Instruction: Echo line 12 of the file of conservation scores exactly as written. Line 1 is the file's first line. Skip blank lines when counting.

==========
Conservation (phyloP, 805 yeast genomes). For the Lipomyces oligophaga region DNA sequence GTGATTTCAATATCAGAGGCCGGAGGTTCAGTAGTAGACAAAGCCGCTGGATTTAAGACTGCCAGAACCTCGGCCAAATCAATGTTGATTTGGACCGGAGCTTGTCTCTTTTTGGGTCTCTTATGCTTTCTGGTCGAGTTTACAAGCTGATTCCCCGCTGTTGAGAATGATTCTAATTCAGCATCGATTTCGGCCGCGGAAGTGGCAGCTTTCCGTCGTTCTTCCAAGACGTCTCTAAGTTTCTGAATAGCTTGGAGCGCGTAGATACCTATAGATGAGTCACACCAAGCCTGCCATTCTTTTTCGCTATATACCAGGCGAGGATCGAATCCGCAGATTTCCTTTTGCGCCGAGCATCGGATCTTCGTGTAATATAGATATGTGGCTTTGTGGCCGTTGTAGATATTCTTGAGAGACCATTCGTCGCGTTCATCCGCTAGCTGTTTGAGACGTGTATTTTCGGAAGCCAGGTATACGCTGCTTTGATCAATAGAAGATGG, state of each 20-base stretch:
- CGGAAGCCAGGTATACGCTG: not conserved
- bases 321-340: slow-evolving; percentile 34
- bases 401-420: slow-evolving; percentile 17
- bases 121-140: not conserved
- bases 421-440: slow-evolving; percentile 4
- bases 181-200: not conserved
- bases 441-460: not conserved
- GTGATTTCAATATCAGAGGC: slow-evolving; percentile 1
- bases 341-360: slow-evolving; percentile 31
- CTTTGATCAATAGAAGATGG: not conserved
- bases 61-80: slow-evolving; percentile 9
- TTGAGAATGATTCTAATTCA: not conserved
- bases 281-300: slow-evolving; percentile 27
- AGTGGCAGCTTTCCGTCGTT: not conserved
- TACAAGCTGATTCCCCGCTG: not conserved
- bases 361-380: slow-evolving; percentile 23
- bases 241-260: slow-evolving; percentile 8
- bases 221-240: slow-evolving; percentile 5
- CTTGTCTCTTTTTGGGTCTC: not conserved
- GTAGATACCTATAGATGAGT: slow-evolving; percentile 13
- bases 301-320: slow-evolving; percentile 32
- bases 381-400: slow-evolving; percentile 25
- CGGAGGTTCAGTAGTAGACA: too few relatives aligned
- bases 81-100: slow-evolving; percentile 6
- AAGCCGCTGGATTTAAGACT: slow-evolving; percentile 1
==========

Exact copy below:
- bases 61-80: slow-evolving; percentile 9